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Identifying GFCI Circuit Problems


By Dave Rongey - Summary:

How can I find out what is tripping a GFCI Breaker? Problems that Cause GFCI Circuits to Trip, Clearing the GFCI Circuit of Possible Problem Devices.

GFCI Problems

Electrical Question: How can I find out what is tripping a GFCI Breaker?

Any help with my vicious circle would be awesome.

This electrical wiring question came from: Mike, a Handyman from Casper, Wyoming.
Additional Comments: A lot of useful info thanks.

Dave’s Reply:
Thanks for your electrical wiring question Mike.

How to Identify GFCI Circuit Problems

Application: Troubleshooting GFCI Circuit Problem.
Skill Level: Intermediate to Advanced – Best if wired by a Licensed Electrical Contractor.
Tools Required: Basic Electricians Pouch Hand Tools and a Voltage Tester.
Estimated Time: Depends on personal level experience, ability to work with tools and the number of GFI outlets that will be added.
Precaution: Identify the GFCI outlet circuit, turn it OFF and Tag it with a Note before working with the wiring.
Notice: Installing additional GFCI Outlet Wiring should be done according to local and national electrical GFCI Codes with a permit and be inspected.

Problems That Cause GFCI Circuits to Trip

Please Note: It is mentioned in this question that GFCI Outlets in the room are connected directly to the hot tub 50 amp GFCI circuit breaker, however the GFCI outlets should be connected to a separate circuit breaker which is sized appropriately to the size of the circuit wiring.

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Wiring Methods for Upgrading Electrical Wiring
Electrical Codes for Home Electrical Wiring
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MORE ABOUT THIS TOPIC: 220 Volt Wiring, GFCI Problem, Hot Tub





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4 Responses to “Identifying GFCI Circuit Problems”
  1. Dave Rongey says:

    Hi Tony,
    A shared neutral as with a mulit-wire circuit should work fine for the GFCI outlets. However the configuration of the two circuit breakers at the panel should be checked to make sure they are connected to a 2pole circuit breaker that has a tie bar installed across the two switch handles. If the GFCI continues to trip off then the circuit wiring and connections will need to be checked carefully.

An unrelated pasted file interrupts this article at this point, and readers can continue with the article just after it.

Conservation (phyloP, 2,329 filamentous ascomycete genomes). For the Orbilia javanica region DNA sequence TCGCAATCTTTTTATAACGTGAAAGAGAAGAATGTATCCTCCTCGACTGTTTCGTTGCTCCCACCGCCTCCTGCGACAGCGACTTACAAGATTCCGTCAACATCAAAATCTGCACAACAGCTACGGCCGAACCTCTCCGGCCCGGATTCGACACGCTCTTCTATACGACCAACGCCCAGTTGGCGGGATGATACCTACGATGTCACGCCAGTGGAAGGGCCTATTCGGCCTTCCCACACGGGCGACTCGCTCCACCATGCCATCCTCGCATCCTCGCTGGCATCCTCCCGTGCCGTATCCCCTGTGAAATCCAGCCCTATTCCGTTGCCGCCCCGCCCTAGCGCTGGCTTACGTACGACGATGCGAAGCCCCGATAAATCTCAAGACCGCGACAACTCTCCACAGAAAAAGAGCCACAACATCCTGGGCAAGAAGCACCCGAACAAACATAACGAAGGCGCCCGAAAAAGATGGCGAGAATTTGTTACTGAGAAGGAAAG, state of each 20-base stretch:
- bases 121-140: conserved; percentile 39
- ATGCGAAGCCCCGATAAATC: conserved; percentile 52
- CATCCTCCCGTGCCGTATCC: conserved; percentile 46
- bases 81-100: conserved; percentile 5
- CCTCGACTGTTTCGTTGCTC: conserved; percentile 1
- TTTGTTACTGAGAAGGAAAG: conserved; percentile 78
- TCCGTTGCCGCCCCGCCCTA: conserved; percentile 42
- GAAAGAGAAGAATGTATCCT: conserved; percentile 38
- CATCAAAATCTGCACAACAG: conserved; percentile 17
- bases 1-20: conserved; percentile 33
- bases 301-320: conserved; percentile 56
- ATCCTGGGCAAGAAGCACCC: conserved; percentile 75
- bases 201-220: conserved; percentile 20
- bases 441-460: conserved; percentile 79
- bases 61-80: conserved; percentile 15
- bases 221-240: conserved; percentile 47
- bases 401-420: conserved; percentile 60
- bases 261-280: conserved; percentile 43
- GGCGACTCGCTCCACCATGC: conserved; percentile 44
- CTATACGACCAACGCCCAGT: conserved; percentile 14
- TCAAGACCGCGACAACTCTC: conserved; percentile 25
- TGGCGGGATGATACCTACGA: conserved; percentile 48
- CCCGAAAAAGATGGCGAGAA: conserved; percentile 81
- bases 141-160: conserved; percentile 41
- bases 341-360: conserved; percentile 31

I hope this helps,
    Dave

  2. Tony says:

    I have two circuits in my kitchen, one for the counter receptacles and one for the dishwasher. They were wired by using 12/3 cable so they are sharing the neutral. The receptacles were not GFCI protected, so I tried to replace the breaker with a GFCI breaker, but it trips. Do I have to have a separate neutral which means running a new cable for one of the circuits or is there perhaps something else that is causing this tripping?

  3. Dave Rongey says:

    Hi Dan,
    The circuit breaker for the pool lights will trip only if there is a direct short to ground or the current load exceeds the amperage rating, which in this case is 20 amps.

      How to Troubleshoot a GFCI Problem for a Pool Lighting Circuit:

    Because the GFI outlet trips off I would suspect a voltage leak somewhere the lighting circuit somewhere between the GFCI outlet and the light fixtures. This could be caused by moisture entering into a lamp enclosure because of a gasket problem, or a related problem due to a damaged light fixture. I would also locate the junction boxes where the connections are made between the cords leading to the light fixtures and the lighting circuit wiring. Make sure the connections are made properly with water proof connections and that there is not deterioration within the wire splices. If there are any other components or controls within the light fixture circuit such as a time clock, then these device should all be checked as well.

    VERY IMPORTANT: Until the problem is found I would keep the pool lighting circuit OFF and do NOT bypass the GFCI Outlet because of the Potential Shock Hazard this condition may present.
    I Hope this Helps – Be Safe!
    Dave

  4. Dan Larocca says:

    I’m hoping you can help me. I’m having a problem with my GFI protected pool lights. While troubleshooting, I initially thought my 15 amp GFI outlet (located near the pool pump) was bad because it wouldn’t reset, and my lights would not light. But when I bypass the GFI, the lights work fine. (The breaker is a 20 amp, the GFI, 15 – I’m pretty sure it’s wired correctly, with the LINE connection coming from the circuit breaker (and the white, common from the electrical box as well) and the LOAD going out (and white common) going to the on/off switch for my pool lights and then out to the lights.) I’m confused, because I figured if I had a wiring problem, the breaker would have tripped, but the lights worked fine when connected directly. Can you help me?
    Thanks!

    Dan